Knowledge of various interventions aimed to manage the issue of domestic violence is vital for me as a healthcare practitioner. Studies confirm that individually adapted IPV programs show significantly more effect and faster recovery compared to eclectic and generalized interventions (Arroyo et al., 2016). The ability to identify the problem, its cause, and specific details is a significant accomplishment for the health providers. As more information is provided, the more effective intervention can be applied to the victim. Therefore, I became convinced that a health practitioner must precisely know as many methods, preventive measures, and subsidiary resources as possible to provide qualified help in breaking the cycle of aggression.

The issue of intimate partner violence is of major significance for every health practitioner. IPV occurs in all settings and among every possible social and economic class of the population. It is an extremely sensitive issue that requires a comprehensive knowledge of various methods, interventions, and treatments that can help prevent and terminate the cycle of abusive behavior. Many causes and factors instigate the aggressive actions of one of the partners in the relationship; therefore, it is vital to identify the exact reason to create the most effective interventions. IPV has many psychological circumstances for both instigators and victims; for that reason, the issue of such behavior must be of significant concern for not only the healthcare field but also the community.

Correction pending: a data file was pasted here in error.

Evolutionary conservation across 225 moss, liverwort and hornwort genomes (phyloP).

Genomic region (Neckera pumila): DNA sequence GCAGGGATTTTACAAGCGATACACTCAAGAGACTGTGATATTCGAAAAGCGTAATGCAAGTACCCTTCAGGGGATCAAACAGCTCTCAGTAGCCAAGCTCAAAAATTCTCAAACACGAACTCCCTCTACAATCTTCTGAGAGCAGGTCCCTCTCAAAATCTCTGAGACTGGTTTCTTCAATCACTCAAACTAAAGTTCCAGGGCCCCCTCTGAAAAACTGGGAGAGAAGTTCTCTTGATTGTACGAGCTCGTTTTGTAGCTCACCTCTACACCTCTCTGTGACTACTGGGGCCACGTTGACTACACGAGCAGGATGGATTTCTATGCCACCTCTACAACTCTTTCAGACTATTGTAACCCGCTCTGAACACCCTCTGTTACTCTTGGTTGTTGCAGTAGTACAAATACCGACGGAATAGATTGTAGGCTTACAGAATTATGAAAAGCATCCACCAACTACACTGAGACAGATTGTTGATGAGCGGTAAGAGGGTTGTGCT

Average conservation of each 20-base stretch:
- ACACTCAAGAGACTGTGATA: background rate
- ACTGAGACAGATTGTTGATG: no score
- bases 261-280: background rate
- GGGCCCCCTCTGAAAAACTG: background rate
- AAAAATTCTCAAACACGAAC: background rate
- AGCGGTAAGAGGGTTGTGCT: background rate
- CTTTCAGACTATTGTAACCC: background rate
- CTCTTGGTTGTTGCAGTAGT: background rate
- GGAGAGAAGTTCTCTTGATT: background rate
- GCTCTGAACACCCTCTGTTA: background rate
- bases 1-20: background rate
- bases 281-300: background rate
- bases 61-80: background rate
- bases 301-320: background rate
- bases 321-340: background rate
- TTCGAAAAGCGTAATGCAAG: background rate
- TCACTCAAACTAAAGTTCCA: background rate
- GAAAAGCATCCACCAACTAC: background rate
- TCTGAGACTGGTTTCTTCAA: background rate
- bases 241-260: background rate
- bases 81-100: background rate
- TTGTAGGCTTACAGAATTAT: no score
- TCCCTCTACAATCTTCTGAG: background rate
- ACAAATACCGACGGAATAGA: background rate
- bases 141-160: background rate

References

Arroyo, K., Lundahl, B., Butters, R., Vanderloo, M., & Wood, D. S. (2016). Short-Term Interventions for Survivors of Intimate Partner Violence. Trauma, Violence, & Abuse, 18(2), 155–171.

Gerino, E., Caldarera, A. M., Curti, L., Brustia, P., & Rollè, L. (2018). Intimate Partner Violence in the Golden Age: Systematic Review of Risk and Protective Factors. Frontiers in Psychology, 9, 1–14.

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Goodfriend, W., & Arriaga, X. (2018). Cognitive Reframing of Intimate Partner Aggression: Social and Contextual Influences. International Journal of Environmental Research and Public Health, 15(11), 1–13.

World Health Organization. (2012). Intimate partner violence.